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We’re pleased to announce that Fedora 27, the latest version of the Fedora operating system, is now available in beta. The Fedora Project is a global community that works together to lead the advancement of free and open source software, culminating in the innovative Fedora operating system which helps to answer end user needs across the computing spectrum. As part of the community’s mission, the project delivers separate editions, each one a free, Linux-based system tailored to meet specific use cases. With the launch of Fedora 27 Beta, Fedora 27 Atomic Host Beta and Fedora 27 Workstation Beta will be available; Fedora 27 Server Beta will be available in the coming weeks with new modular functionality.
Each edition is built from a common set of base packages, which form the core foundation of the Fedora operating system. As with all new versions of Fedora, Fedora 27 Beta provides many minor bug fixes and tweaks to these underlying components, as well as new and enhanced packages, including GNU C Library version 2.26 and RPM 4.14.
Fedora 27 Atomic Host Beta
Providing a minimal footprint operating platform, Fedora 27 Atomic Host offers a tailored experience for running container-based workloads in the cloud or on bare metal. Delivered on a two-week refresh schedule, Fedora 27 Atomic Host Beta provides a base image for creating virtual machines, an Atomic Host image for creating hosts for container deployment and a docker image.
The latest version of Fedora Atomic Host includes:
Consolidated storage setup based on OverlayFS for a more simple container storage setup. Fedora 27 Atomic Host Beta will now default to a large root filesystem that is shared with container storage through overlayFS.
Containerized Kubernetes, flannel and etcd by default, which replaces Kubernetes, flannel and etcd in the base OSTree. This provides more flexibility to users in choosing different versions of Kubernetes/flannel/etcd, or to not use these technologies at all. Package layering is still an option for those seeking to deploy Kubernetes as an RPM.
Improvements in package layering by way of the latest rpm-ostree, which now supports base package overrides (removes and replaces). This builds on top of the previous features including support for direct rpm install, and experimental LiveFS layering, enabling layering without a reboot.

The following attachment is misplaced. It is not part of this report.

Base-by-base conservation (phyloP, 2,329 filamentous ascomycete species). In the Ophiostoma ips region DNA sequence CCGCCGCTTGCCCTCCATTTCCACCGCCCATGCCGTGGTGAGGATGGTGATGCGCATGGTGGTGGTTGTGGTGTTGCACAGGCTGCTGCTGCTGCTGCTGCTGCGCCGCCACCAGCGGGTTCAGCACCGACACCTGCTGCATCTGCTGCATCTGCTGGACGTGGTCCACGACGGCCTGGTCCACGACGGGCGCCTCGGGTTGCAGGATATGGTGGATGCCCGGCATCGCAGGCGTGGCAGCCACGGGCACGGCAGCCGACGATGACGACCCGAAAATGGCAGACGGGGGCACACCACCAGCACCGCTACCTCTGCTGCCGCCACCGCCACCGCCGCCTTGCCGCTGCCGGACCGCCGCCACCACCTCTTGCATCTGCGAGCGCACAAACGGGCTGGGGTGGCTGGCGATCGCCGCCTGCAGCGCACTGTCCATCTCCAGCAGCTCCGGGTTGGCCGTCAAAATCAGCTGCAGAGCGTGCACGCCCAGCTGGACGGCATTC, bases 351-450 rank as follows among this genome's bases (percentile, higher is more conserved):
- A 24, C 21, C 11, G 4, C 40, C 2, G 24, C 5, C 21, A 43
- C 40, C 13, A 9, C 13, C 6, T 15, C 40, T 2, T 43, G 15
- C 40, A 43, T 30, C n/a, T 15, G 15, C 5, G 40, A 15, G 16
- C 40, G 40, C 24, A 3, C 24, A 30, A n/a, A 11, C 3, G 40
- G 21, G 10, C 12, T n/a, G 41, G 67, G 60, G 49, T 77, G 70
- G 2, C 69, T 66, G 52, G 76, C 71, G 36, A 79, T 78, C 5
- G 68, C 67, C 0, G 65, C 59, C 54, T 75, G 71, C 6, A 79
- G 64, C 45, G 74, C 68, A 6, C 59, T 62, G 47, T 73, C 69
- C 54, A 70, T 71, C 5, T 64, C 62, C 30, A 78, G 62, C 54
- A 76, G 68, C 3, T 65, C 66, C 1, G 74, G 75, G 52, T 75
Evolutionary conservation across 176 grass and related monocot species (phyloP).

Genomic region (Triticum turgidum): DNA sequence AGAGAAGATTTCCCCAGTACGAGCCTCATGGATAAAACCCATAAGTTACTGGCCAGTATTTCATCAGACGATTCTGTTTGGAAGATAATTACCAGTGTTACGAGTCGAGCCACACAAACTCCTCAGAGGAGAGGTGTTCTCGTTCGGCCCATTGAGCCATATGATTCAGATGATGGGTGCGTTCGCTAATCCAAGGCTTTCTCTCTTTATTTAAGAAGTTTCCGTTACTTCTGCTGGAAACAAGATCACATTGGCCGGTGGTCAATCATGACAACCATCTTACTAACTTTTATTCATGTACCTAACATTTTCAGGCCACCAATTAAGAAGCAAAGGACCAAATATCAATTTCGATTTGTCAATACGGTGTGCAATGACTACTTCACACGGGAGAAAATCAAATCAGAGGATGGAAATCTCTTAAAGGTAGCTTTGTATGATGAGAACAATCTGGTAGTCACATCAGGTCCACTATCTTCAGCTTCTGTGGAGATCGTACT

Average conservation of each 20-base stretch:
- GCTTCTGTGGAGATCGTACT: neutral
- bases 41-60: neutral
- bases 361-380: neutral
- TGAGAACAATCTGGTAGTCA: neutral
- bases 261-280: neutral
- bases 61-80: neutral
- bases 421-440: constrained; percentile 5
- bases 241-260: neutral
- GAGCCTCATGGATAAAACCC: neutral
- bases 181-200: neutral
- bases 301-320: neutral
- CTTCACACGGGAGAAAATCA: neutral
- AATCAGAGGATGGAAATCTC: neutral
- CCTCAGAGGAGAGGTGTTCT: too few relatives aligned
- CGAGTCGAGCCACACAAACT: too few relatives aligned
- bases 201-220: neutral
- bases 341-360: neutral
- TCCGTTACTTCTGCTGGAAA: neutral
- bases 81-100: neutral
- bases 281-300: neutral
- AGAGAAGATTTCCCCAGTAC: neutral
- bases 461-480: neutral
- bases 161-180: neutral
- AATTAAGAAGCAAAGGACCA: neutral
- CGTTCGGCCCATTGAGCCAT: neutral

System Containers in Fedora Layered Image Build Service (FLIBS) to expand the way users can install system infrastructure via containers. Since Fedora 26, the Fedora Project has been polishing the System Container technology and is able to offer System Containers for docker, Kubernetes, Flannel, and etcd all through the Fedora Layered Image Build Service.
atomic 1.19.1, the updated Atomic Command Line Interface (CLI), which provides enhancements/bugfixes to system container support.
Cockpit 149, the latest version of Cockpit, a system monitoring tool, that brings support for Cockpit Dashboard installation on Atomic Host via rpm package layering.
Fedora 27 Workstation Beta
The desktop experience for developers and general users is not neglected in Fedora 27 Beta, with Fedora 27 Workstation Beta featuring the latest version of the GNOME desktop, version 3.26. This brings a new and improved Builder IDE to bear for developers, providing a new interface, contextual popups, improved search functions and a new debugger. For traditional desktop users, GNOME 3.26 adds support for fractional scaling for high DPI screens, color emoji, and a cleaner look for the Settings application.
Beyond GNOME 3.26, Fedora 27 Workstation Beta introduces a host of minor performance and usability tweaks, as well as new capabilities, highlighted by TRIM support for encrypted disks which enhances the performance of Fedora Workstation on solid-state drives (SSDs).
Fedora 27 Server Beta
While Fedora 27 Server Beta is not available at this time,we are hard at work to deliver a new beta experience for Fedora Server in the coming weeks. Based on the feedback that we received from the Boltron Modular Server Preview, we’re reworking Fedora Server 27 Beta to allow for the popular features of the preview to be included and that there is functional modular content available at launch for users to work with.
You can take Fedora 27 Beta for a spin yourself at https://getfedora.org.
As always, the Fedora Project team wants to hear from you – let us know about any bugs or problems that you encounter, as your feedback can help us improve Fedora 27. Common issues can be found on the Fedora 27 common bugs page (please read this on how to effectively report bugs).
If you are interested in becoming more involved with Fedora, we want you on our team! You can contribute to the Fedora Project in many ways other than bug reporting – the Fedora Project is always looking for translators, testers, content creators, marketers, designers and so much more. Whatever your skill set, we would love to have you involved – find out more at http://whatcanidoforfedora.org/.
The Fedora Project is a Red Hat-sponsored community project. For more information about Fedora, please visit the Fedora Project homepage.